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How spectrum can save lives

Zafar Anjum | July 15, 2013
Motorola Solutions’s Bharat Bhatia, Regional Director, Government Affairs for the APAC and Middle East regions, speaks on public protection, spectrum harmonisation and why Asia is leading in this area.

"So the whole message from this is if we need to protect the lives, we need to equip our public safety agencies be it fire, police, civil defence or whatever with these kinds of things. I'll just skip some of this."

Worst day scenario

"Why can't they just use the normal cell phones?"

"They can also use the same things as the public but that is not the right answer because what they do has to be secured, what they do has to be mission critical because if they start depending on this and at the time that they need it and it fails, it is of no use. So their communication system has to be much more ardent than the public's. So these are some of the differences between a normal system that we use as the public and what public safety uses. The difference between a commercial system and the public safety system is while this is designed for a typical day, this is always designed for the worst day."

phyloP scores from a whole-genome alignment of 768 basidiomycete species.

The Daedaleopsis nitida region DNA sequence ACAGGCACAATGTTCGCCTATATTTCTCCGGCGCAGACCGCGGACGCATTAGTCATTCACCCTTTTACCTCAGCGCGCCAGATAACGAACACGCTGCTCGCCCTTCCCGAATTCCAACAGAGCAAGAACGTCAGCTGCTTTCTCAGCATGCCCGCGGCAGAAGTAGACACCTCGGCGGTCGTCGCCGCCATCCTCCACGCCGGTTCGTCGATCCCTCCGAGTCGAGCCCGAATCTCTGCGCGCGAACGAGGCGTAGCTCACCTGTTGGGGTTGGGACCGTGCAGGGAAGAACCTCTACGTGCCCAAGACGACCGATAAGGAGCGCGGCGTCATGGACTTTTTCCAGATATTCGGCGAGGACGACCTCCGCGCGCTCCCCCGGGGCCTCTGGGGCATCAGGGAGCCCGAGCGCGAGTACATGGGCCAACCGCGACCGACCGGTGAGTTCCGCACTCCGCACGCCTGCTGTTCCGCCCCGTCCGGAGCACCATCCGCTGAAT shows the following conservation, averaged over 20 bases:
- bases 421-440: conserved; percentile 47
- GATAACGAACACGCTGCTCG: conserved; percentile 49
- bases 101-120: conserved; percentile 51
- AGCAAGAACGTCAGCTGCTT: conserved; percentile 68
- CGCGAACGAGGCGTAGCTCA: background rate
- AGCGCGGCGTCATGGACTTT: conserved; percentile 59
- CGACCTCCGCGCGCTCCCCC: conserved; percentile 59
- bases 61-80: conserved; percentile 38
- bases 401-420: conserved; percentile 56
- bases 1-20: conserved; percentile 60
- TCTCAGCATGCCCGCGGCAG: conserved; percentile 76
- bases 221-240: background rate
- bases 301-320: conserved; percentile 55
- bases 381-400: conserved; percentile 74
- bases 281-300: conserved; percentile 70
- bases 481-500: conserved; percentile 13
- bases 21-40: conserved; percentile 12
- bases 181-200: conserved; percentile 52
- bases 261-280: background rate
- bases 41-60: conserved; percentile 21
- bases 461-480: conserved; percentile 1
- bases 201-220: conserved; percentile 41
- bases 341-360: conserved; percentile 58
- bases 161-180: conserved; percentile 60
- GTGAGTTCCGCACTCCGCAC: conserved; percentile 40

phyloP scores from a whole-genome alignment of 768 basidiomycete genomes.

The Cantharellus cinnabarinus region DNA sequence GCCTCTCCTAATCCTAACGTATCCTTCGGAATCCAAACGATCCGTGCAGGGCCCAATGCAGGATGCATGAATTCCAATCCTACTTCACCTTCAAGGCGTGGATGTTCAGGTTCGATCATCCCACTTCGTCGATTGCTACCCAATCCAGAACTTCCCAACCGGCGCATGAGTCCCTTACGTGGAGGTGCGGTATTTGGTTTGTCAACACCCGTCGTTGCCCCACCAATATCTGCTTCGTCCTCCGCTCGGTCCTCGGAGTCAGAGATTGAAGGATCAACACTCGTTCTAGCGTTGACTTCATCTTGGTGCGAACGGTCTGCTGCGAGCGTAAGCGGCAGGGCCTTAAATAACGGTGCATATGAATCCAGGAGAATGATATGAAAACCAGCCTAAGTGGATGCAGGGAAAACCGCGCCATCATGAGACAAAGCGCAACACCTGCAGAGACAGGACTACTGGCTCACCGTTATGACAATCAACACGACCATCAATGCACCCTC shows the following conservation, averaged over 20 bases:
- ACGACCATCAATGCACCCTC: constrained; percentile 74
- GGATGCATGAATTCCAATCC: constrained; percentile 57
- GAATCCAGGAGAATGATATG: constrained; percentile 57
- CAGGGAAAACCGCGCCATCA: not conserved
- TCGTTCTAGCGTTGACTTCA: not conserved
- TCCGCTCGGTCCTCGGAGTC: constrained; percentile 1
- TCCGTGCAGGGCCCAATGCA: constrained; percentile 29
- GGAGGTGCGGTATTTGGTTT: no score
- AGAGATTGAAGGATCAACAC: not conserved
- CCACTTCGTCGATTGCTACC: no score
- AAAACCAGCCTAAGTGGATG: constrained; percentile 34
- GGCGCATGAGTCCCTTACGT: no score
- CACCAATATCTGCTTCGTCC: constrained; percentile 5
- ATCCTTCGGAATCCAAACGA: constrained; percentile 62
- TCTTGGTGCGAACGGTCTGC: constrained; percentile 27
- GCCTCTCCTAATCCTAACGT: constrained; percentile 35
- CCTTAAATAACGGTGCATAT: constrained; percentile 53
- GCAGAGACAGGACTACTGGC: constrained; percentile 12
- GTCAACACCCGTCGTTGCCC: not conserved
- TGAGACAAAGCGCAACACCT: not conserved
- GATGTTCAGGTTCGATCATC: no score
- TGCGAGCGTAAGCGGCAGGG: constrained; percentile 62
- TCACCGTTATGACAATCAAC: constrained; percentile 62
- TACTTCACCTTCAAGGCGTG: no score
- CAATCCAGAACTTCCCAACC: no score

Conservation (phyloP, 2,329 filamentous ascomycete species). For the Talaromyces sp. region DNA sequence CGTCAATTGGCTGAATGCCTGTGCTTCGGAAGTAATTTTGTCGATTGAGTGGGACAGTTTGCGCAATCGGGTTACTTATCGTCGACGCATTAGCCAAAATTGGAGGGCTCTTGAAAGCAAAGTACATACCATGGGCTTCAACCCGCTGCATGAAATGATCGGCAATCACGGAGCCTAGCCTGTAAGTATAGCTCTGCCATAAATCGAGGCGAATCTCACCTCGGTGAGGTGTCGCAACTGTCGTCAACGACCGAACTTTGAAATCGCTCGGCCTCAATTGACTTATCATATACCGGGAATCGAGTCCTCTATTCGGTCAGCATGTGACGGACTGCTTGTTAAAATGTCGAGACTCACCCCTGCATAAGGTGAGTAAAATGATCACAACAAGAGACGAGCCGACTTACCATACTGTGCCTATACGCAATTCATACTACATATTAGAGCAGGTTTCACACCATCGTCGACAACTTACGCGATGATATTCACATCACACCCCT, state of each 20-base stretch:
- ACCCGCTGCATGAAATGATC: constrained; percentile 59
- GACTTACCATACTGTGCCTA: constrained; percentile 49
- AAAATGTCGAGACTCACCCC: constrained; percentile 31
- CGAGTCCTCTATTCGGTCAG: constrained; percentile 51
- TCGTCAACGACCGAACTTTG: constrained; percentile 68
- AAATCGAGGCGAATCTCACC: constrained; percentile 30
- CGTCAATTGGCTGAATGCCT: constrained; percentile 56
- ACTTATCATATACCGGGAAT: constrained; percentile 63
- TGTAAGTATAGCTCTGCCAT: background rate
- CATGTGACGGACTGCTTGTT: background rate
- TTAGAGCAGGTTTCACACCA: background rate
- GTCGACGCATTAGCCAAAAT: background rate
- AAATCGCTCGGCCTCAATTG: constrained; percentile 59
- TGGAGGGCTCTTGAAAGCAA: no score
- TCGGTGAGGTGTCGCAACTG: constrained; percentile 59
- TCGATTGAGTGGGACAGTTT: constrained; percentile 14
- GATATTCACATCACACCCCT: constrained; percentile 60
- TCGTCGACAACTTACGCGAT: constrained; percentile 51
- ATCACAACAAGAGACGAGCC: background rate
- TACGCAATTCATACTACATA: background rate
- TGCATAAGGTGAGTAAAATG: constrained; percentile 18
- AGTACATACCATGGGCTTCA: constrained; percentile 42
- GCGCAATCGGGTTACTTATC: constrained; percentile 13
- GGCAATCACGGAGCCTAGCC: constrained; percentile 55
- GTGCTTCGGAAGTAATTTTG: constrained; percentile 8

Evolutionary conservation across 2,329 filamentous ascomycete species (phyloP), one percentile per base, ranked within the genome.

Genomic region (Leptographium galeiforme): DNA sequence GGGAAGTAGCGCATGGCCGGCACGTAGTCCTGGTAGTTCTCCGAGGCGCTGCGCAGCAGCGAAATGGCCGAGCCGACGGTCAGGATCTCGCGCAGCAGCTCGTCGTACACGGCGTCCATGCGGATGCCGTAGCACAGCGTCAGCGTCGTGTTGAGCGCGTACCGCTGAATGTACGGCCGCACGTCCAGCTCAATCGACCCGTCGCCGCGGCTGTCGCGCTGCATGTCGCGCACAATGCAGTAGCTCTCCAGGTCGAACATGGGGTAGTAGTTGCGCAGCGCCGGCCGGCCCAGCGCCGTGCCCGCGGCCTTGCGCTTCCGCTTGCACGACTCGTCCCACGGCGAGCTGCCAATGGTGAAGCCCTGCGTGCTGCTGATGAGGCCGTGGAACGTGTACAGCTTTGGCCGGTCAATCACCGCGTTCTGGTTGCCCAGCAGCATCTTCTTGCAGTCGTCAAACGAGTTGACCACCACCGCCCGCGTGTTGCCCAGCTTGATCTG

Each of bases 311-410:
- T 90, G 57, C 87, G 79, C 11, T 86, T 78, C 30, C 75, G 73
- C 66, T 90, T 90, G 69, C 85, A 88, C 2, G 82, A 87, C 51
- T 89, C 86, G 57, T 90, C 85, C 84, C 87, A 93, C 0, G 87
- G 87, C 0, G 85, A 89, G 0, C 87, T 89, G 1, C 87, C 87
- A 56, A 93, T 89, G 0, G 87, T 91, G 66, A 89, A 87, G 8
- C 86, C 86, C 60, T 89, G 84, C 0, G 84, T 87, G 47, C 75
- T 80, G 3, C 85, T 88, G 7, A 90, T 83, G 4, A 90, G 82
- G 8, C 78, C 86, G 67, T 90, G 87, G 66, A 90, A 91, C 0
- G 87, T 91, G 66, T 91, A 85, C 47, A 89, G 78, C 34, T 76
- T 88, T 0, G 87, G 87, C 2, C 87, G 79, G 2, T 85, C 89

"Now if we have to do that kind of system, spectrum is the basic requirement. For any mobile communication system, be it for public safety or commercial, spectrum is the basic requirement. Without spectrum, the public safety network would be dead, they cannot survive. Even today's walkie-talkie systems, they depend on spectrum.

"So spectrum is one of the most important. If there is no spectrum then I think they can close shop and go home and the guards can have their field day. But what we are trying to do is we are trying to harmonise those frequencies so that the cost can be brought down. If every country has its own spectrum then it will be so expensive that it will not be viable. So harmonisation of the frequencies is really very useful for bringing down the cost."

"So these are basically a number of studies that have happened in a number of countries. The study that has been done in the US, and I will give you some details of this; the US has gone through this whole process and last year in February 2012, that the US Congress passed the law where they gave 20 MHz of spectrum to the public sector agencies for this kind of broadband LTE network and this is one of those studies done by Phoenix Center, one of the think tanks in the US.

"Similar studies have been done and this one was done in German are of similar results. This is a German study because Europe is still to take that decision. While the US has decided, Europe still has not decided. Again based on one of the detailed calculations using LTE technology, how much spectrum that is dated so it is all approximately in the US it was 20 MHz, 10+10 MHz. This particular German study actually calls for 10+15 so 25 MHz in total."

 

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